(Photo: Twitter (@akshaykumar))
(Photo: Twitter (@akshaykumar))

Why Indian cinema’s sci-fi journey has been less than flattering

  • Akshay Kumar and Taapsee Pannu-starrer Mission mangal is only one of the handful of science fiction dramas the country has produced
  • While organizations like NASA are depicted with pride in Hollywood, Indian space research organizations function far more secretively

NEW DELHI: India may have taken the historic step to launch its second moon mission Chandrayaan 2 but Indian cinema has long chosen to remain shy of the space and science fiction genre. Mission Mangal, based on the story of scientists at the Indian Space Research Organisation who contributed to the Mars Orbiter Mission, India’s first interplanetary expedition, is slated for release this Independence Day. But the Akshay Kumar, Vidya Balan and Taapsee Pannu-starrer is only one of the handful of science fiction dramas the country has produced, even as it continues to endorse Hollywood spectacles like the Star Wars franchise films, Avengers, Avatar and so on.

The science fiction tale begins as early as 1967, two years before Neil Armstrong even took that giant leap for mankind, with director TP Sundaram’s Trip to Moon (Chand Par Chadhayee) where legendary action star Dara Singh travels to different planets with a sidekick, beats up aliens, woos lovely ladies on the moon and participates in contests that involve dancing and sword fighting. More than 50 years later, the science fiction genre in Hindi cinema remains far less dabbled in than expected, with most significant offerings having gravitated towards the superhero zone (Mr. India, Krrish, Ra.One, 2.0) and others landing up as colossal disasters (Drona, Love Story 2050, Joker).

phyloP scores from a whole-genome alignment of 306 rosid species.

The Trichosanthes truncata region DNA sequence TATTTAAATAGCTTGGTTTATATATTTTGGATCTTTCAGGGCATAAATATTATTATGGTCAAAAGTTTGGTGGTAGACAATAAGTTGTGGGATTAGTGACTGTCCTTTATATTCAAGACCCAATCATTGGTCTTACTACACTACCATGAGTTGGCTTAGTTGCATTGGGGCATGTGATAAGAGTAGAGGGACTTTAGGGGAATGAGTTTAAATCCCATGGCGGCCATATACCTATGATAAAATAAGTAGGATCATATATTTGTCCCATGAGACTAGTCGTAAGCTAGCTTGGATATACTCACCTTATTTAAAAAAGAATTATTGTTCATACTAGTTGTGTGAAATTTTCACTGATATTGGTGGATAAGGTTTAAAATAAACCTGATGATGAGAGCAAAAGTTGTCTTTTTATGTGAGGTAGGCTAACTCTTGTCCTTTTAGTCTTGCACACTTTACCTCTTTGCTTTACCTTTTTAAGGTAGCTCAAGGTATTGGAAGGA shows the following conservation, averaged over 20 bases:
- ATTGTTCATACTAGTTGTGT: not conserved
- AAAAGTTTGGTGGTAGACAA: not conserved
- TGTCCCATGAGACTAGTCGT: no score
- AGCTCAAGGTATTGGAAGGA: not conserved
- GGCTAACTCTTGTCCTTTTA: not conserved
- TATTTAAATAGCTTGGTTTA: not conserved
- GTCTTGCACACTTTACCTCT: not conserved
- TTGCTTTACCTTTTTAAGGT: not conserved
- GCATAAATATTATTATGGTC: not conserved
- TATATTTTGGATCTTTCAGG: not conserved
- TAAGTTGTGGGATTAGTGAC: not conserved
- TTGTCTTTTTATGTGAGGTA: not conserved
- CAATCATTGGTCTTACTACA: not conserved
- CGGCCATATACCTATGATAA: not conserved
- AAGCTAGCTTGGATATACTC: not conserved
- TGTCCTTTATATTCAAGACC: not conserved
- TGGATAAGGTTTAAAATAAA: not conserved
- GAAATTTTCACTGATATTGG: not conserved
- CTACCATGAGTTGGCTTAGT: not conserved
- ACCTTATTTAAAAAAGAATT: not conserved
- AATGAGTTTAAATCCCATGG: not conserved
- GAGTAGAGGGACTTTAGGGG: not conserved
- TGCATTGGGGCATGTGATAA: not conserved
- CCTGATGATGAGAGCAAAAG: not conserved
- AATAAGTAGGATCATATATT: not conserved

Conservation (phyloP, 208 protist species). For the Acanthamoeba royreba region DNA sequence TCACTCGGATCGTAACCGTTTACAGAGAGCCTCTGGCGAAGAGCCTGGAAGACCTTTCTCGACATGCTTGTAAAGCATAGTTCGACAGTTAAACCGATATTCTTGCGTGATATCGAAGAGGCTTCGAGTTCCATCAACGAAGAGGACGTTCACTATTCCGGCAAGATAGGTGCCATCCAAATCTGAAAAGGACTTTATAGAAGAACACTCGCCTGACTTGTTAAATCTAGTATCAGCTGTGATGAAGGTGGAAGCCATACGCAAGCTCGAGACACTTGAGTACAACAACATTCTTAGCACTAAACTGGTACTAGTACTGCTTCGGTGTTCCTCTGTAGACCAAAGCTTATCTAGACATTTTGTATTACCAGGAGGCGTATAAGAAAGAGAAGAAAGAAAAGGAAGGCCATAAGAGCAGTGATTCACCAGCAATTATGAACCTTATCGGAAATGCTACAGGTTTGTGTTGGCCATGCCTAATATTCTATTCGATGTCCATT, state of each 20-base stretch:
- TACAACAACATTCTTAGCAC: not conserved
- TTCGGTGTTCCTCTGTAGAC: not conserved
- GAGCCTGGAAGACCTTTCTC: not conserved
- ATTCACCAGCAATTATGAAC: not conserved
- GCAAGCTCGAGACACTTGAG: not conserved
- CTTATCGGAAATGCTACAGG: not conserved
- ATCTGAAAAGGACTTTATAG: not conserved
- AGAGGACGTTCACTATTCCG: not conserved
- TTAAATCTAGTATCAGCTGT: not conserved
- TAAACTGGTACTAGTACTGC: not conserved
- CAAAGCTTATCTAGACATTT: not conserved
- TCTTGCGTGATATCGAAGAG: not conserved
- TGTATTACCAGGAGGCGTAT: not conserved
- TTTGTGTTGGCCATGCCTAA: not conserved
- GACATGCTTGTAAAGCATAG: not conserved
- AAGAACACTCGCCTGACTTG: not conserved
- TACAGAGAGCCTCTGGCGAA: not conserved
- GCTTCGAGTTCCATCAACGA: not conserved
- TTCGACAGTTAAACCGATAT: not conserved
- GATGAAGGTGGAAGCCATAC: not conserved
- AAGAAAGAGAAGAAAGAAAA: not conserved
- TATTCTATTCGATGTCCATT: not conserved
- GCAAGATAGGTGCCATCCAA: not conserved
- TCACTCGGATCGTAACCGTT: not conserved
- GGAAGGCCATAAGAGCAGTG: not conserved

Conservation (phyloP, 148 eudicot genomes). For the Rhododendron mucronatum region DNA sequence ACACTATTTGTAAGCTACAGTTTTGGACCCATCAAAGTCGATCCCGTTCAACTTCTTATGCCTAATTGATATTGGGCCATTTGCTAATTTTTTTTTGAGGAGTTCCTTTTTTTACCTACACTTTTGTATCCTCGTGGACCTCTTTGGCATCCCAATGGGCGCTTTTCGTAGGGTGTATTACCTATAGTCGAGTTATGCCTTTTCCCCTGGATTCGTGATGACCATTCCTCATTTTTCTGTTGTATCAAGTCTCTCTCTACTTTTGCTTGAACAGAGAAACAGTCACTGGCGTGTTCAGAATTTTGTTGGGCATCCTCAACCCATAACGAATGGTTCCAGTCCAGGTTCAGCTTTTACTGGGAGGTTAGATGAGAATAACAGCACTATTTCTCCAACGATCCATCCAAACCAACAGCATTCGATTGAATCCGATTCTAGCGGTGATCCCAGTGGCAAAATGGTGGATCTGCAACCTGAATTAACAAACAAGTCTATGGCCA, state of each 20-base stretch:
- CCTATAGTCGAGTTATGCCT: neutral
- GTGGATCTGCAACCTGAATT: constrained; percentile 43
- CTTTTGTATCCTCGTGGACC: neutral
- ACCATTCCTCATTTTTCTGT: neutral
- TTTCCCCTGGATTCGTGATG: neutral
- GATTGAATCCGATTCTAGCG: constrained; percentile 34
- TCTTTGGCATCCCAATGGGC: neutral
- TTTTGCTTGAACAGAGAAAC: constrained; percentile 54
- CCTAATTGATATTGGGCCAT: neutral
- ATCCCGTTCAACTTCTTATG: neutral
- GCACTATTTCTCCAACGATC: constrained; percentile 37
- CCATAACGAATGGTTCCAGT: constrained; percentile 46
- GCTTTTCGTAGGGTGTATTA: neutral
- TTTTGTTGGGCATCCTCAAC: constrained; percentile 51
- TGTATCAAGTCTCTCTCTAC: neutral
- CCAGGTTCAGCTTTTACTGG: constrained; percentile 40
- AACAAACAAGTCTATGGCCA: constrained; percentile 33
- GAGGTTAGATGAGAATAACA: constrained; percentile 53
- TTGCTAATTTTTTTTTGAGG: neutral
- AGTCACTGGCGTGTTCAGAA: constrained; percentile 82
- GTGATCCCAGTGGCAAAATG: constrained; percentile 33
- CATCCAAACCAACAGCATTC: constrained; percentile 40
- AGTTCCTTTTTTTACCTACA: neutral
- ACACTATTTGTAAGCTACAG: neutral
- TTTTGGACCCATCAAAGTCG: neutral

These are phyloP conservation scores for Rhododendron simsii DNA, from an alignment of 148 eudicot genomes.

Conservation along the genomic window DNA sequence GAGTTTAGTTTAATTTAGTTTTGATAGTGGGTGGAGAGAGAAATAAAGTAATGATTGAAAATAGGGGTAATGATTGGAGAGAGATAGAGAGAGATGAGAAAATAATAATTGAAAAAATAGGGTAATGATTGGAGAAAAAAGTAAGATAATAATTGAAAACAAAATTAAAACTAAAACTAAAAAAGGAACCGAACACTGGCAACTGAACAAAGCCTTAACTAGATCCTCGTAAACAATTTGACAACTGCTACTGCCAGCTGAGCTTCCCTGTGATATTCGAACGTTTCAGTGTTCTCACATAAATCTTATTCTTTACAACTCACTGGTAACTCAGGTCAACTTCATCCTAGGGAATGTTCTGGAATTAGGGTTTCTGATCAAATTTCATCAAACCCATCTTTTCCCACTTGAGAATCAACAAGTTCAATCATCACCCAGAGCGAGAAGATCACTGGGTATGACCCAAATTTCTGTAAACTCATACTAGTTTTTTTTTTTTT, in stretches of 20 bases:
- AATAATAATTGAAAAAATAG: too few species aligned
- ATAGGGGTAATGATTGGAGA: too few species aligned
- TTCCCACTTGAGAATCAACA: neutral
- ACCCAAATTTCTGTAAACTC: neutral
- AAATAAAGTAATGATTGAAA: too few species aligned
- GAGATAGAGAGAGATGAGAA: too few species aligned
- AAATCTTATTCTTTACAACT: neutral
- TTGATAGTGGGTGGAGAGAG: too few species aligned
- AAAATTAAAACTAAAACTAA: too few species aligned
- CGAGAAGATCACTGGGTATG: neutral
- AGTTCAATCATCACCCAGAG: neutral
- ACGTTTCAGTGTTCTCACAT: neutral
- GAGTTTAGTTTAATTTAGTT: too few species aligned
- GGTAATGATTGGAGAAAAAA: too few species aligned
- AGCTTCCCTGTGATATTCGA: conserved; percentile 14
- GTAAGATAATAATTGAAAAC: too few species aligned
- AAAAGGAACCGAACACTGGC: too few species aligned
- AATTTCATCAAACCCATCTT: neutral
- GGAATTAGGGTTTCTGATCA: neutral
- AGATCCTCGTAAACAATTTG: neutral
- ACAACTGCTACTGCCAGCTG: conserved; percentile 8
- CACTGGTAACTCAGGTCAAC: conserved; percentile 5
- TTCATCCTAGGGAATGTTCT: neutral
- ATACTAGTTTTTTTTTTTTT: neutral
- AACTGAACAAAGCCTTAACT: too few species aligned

To be sure, making a science fiction film is an expensive affair. Both Ra.One (2011) and Krrish 3 (2013) were made for over Rs. 100 crore, a huge sum for the time of their theatrical release while Rajinikanth’s 2.0 that came out last year, is arguably the costliest film ever made in Indian cinema, at more than Rs. 500 crore.

“The farthest we have gone with the science fiction territory is with superhero flicks," said film trade and exhibition expert Girish Johar. “Of course, our budgets have always been limited (when compared to Hollywood) and at least earlier, we didn’t have the technical expertise. So perhaps, producers felt it didn’t make much sense to back a vision like that."

Johar said the fact that Indian audiences are exposed to Hollywood science fiction spectacles sometimes leads to filmmakers fearing that Indian productions would pale in comparison.

Also, while organizations like NASA (National Aeronautics and Space Administration) are depicted with pride in Hollywood, Indian space research organizations function far more secretively.

“I think things are a little closeted in India because of security reasons," said Mission Mangal director Jagan Shakti. “We have some brilliant people here with amazing native intelligence and if their stories are told, it will only inspire the youth."

Shakti calls Mission Mangal the first original space film in India, a country that has long provided technical support to big-ticket, visual effects-heavy Hollywood productions from offices based out of Bengaluru and Hyderabad. It is therefore ironic that its own science fiction projects have failed to take off- while Saare Jahan Se Achcha, a biopic on astronaut Rakesh Sharma has been indefinitely stalled since the exit of lead actor Shah Rukh Khan, there is no clarity on the fate of astronaut film Chanda Mama Door Ke that was supposed to feature Sushant Singh Rajput.

“We haven’t even tapped the genre yet and Mission Mangal is just a baby step. But now with the success of films like Avengers: Endgame in the country and the way gaming is taking over, India can truly go global with the genre," Shakti said.

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